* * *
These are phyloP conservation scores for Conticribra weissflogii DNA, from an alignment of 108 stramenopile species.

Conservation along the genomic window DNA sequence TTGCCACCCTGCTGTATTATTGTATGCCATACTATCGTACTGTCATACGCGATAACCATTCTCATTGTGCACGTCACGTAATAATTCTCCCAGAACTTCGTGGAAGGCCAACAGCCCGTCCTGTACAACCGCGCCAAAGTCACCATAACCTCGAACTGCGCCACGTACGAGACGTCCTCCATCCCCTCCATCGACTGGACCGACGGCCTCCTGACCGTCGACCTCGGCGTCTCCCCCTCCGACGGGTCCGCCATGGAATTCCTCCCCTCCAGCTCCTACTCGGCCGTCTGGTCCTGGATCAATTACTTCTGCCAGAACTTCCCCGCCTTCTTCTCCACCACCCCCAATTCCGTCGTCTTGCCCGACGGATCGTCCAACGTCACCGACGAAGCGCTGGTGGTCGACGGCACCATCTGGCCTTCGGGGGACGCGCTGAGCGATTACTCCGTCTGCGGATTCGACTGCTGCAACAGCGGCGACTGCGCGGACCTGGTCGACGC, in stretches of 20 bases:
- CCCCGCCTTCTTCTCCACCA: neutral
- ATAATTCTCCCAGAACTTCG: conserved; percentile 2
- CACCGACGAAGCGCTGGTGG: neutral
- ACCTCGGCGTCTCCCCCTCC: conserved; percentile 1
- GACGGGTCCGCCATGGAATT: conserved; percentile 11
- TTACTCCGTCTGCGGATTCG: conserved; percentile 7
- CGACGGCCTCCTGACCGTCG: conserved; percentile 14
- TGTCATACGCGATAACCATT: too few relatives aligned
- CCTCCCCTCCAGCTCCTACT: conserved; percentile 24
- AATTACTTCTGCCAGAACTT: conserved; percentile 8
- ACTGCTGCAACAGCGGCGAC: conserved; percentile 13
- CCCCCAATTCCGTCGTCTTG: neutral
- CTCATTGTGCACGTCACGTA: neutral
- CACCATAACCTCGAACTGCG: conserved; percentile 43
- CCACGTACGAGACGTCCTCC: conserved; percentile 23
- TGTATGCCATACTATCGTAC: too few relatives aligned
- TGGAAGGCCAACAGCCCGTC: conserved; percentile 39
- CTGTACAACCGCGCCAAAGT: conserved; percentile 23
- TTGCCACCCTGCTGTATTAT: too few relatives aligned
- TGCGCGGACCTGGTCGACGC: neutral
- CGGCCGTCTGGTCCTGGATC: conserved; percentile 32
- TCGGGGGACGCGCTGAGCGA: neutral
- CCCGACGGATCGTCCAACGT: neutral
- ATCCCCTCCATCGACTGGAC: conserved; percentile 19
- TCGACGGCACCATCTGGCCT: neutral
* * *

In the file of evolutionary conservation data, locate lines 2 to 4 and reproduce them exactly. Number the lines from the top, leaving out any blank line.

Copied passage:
Conservation along the genomic window DNA sequence TTGCCACCCTGCTGTATTATTGTATGCCATACTATCGTACTGTCATACGCGATAACCATTCTCATTGTGCACGTCACGTAATAATTCTCCCAGAACTTCGTGGAAGGCCAACAGCCCGTCCTGTACAACCGCGCCAAAGTCACCATAACCTCGAACTGCGCCACGTACGAGACGTCCTCCATCCCCTCCATCGACTGGACCGACGGCCTCCTGACCGTCGACCTCGGCGTCTCCCCCTCCGACGGGTCCGCCATGGAATTCCTCCCCTCCAGCTCCTACTCGGCCGTCTGGTCCTGGATCAATTACTTCTGCCAGAACTTCCCCGCCTTCTTCTCCACCACCCCCAATTCCGTCGTCTTGCCCGACGGATCGTCCAACGTCACCGACGAAGCGCTGGTGGTCGACGGCACCATCTGGCCTTCGGGGGACGCGCTGAGCGATTACTCCGTCTGCGGATTCGACTGCTGCAACAGCGGCGACTGCGCGGACCTGGTCGACGC, in stretches of 20 bases:
- CCCCGCCTTCTTCTCCACCA: neutral
- ATAATTCTCCCAGAACTTCG: conserved; percentile 2